Digital Innovation

How Health Systems Can Disrupt Their Own Business Models

April 18, 2018  |  Providence Digital Innovation Group

We’ve taken you on an 8-piece journey about Providence St. Joseph Health’s digital story including our approach to Digital and innovation, our strategy, some of the investments we’ve made, and the products we’ve developed internally that are digitally transforming our organization. We have shared our learnings with our GeekWire audience as well as over 60 health systems that have come to visit us at our offices in Seattle over the last 24 months.

Throughout these conversations, we frequently hear the following: “Our health system isn’t as large as Providence and we don’t have a 200-person Digital organization. How can we transform our organization?” At PSJH we believe that while having the resources at our disposal certainly helps our cause, there are ways that smaller organizations can drive toward a digital transformation as well.

There are three things that any system who wants to embark on this journey should do:

·       Build a small and capable internal team with a senior-enough leader who can be influential in advancing the transformative cause of Digital throughout the organization

·       Partner with others to judiciously use your resources and move quickly based on existing technology that is at your disposal

·       Take every opportunity to think about not just new technology, but also new business models that technology can enable

Assemble a Small but Mighty Team with Backing of the CEO

We touched on this in our first piece but it merits repeating. A true commitment to digital and innovation can first and foremost be reflected in the hiring of a senior leader that has the power and influence to drive transformation. The work of digital and innovation is not business-as-usual, and often organizations must face internal biases and challenge current ways of doing things. These changes can be difficult to accomplish and need the backing of a senior-leader, as well as the CEO of the organization, to be impactful and effective. Remember, the CEO needs to own and champion the transformation of the organization and empower this team to drive that transformation.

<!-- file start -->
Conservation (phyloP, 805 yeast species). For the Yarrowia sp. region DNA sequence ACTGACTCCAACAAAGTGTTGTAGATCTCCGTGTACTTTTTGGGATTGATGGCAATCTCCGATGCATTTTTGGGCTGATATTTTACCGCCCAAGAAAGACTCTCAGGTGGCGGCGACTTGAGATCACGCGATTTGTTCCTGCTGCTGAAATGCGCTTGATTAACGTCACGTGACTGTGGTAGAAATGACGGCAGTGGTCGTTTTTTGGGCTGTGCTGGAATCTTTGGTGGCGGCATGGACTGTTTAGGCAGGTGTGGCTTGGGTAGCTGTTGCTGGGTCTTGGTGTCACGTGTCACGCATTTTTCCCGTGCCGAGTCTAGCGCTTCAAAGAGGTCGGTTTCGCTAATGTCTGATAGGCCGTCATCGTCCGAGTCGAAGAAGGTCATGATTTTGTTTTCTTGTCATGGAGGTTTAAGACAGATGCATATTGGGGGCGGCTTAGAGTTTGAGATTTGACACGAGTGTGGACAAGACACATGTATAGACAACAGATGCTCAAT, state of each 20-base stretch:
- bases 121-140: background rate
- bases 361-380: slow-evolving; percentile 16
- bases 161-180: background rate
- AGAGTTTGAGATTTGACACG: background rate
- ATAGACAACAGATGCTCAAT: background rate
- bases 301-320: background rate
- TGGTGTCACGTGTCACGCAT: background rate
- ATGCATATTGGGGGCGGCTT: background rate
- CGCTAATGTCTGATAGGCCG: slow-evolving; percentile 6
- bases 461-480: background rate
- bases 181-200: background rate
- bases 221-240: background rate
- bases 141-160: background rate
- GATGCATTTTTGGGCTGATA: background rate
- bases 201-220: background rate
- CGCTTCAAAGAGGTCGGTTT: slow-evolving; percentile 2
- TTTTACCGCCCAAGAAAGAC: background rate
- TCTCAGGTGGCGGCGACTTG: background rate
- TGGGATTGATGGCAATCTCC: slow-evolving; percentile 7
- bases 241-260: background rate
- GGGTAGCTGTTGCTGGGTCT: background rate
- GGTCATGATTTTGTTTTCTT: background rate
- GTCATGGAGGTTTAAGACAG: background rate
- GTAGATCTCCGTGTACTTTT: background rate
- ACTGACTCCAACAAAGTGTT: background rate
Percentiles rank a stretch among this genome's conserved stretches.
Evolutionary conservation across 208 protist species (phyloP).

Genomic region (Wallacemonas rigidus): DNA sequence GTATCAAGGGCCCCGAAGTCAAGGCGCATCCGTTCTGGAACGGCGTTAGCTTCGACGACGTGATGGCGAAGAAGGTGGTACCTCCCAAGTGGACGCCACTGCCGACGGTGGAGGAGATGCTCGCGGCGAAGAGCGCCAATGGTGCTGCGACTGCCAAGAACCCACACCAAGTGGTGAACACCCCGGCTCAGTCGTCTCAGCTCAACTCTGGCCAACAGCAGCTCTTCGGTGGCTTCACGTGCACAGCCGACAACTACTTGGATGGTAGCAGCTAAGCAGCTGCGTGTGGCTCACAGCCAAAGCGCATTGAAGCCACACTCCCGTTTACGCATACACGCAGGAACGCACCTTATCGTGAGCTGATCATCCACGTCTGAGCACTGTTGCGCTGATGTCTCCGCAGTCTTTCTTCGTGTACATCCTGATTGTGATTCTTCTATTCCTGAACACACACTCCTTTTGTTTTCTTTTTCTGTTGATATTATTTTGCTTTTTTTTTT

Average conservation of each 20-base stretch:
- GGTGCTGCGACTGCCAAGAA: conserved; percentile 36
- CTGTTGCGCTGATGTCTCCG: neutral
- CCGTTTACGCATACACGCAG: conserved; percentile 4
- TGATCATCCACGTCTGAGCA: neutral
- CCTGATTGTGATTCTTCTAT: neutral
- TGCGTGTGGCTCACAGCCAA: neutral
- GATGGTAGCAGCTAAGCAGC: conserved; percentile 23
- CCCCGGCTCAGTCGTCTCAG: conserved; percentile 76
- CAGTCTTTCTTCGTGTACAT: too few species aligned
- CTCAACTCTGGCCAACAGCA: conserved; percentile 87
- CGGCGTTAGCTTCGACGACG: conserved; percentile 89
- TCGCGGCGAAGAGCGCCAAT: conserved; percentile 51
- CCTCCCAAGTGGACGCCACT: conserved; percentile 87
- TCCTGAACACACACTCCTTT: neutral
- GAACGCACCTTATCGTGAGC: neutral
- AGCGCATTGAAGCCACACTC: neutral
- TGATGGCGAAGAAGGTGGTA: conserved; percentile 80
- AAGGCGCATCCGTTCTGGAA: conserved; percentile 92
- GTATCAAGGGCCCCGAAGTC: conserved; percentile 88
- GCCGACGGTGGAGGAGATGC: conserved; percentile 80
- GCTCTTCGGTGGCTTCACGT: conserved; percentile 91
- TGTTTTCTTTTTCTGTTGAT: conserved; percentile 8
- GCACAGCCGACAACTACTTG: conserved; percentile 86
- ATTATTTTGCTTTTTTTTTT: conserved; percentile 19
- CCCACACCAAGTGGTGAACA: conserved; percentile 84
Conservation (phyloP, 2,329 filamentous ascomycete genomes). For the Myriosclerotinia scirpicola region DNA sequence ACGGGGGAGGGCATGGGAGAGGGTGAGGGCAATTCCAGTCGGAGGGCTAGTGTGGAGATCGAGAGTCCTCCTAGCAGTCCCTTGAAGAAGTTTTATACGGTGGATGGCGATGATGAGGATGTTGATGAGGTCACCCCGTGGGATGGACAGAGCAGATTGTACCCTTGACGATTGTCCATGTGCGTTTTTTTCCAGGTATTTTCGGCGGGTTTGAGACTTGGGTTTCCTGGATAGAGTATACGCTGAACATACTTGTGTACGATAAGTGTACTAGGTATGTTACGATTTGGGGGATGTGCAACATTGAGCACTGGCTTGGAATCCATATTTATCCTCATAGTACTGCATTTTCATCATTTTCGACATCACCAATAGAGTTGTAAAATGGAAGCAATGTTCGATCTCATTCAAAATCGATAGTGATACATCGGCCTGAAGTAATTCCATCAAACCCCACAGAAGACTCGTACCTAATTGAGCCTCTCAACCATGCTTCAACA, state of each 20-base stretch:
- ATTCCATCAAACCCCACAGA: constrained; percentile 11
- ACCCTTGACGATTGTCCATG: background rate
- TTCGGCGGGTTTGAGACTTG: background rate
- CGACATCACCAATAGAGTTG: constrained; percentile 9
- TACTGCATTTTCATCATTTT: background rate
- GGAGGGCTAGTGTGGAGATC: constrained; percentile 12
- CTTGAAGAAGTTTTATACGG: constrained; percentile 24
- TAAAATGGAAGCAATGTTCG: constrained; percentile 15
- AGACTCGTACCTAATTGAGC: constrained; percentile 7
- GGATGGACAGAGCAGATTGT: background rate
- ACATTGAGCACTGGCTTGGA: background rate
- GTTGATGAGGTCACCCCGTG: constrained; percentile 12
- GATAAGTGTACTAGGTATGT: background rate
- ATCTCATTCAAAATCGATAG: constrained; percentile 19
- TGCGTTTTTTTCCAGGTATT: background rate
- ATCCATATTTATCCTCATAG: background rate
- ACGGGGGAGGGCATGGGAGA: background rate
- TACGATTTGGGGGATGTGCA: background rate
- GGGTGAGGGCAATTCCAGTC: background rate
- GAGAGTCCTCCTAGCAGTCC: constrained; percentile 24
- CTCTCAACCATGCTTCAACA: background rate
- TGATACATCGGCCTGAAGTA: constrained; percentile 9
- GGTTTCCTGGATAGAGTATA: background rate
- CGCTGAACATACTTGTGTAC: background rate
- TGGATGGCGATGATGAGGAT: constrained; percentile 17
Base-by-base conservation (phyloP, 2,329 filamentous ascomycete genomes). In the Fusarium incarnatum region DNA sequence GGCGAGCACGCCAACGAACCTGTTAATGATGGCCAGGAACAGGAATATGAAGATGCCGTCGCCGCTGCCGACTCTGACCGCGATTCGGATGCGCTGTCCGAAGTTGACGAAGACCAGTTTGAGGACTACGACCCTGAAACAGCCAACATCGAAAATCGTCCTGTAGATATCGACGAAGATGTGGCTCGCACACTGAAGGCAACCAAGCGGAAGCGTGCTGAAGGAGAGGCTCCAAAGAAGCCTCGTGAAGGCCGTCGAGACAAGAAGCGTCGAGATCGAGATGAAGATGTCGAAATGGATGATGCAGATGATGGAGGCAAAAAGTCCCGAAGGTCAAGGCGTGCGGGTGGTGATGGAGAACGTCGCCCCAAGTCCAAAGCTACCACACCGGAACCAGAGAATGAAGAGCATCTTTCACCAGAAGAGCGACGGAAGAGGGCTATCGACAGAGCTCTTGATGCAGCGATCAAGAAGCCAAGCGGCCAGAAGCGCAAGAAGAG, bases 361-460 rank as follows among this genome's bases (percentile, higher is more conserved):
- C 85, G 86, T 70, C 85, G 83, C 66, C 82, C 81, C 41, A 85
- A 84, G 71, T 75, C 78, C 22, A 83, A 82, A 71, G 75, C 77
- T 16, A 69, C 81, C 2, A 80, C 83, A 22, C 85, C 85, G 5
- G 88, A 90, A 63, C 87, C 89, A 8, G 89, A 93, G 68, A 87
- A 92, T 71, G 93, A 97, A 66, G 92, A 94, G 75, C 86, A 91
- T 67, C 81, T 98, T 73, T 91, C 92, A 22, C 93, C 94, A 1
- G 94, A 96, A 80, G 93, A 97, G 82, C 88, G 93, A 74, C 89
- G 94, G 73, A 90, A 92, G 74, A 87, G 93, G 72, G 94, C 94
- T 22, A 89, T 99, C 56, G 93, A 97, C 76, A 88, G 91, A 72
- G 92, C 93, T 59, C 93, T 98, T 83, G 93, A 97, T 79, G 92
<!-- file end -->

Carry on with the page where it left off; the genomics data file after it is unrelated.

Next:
Partner Wherever Possible

There is no need to go it alone, and health systems have the opportunity to partner with four categories of potential partners:

·       Other Health Systems: There are numerous opportunities to work with other health systems. We spend significant time hosting other health systems at our offices in Seattle, going to their offices, and use the opportunity to engage in knowledge exchange about the healthcare problems we’re solving and the technology we’ve built or adopted to address these problems. We also spend time learning from others about their approach to digital and innovation in their health systems. Through these conversations we often highlight potential opportunities for co-development of products or programs. We also borrow ideas wherever we can. Finally, health systems such as Providence St. Joseph Health with capabilities to build technology are commercializing their technology and offering it to others. At PSJH we have developed two technology platforms available to health system partners: Circle, our women’s health platform, our e-commerce platform which powers our Express Careproduct and our ambulatory clinics, and, finally, Xealth, a company we recently spun out in June 2017, which allows clinicians to prescribe digital content, apps, services and products right from the EMR just as they would a pharmaceutical.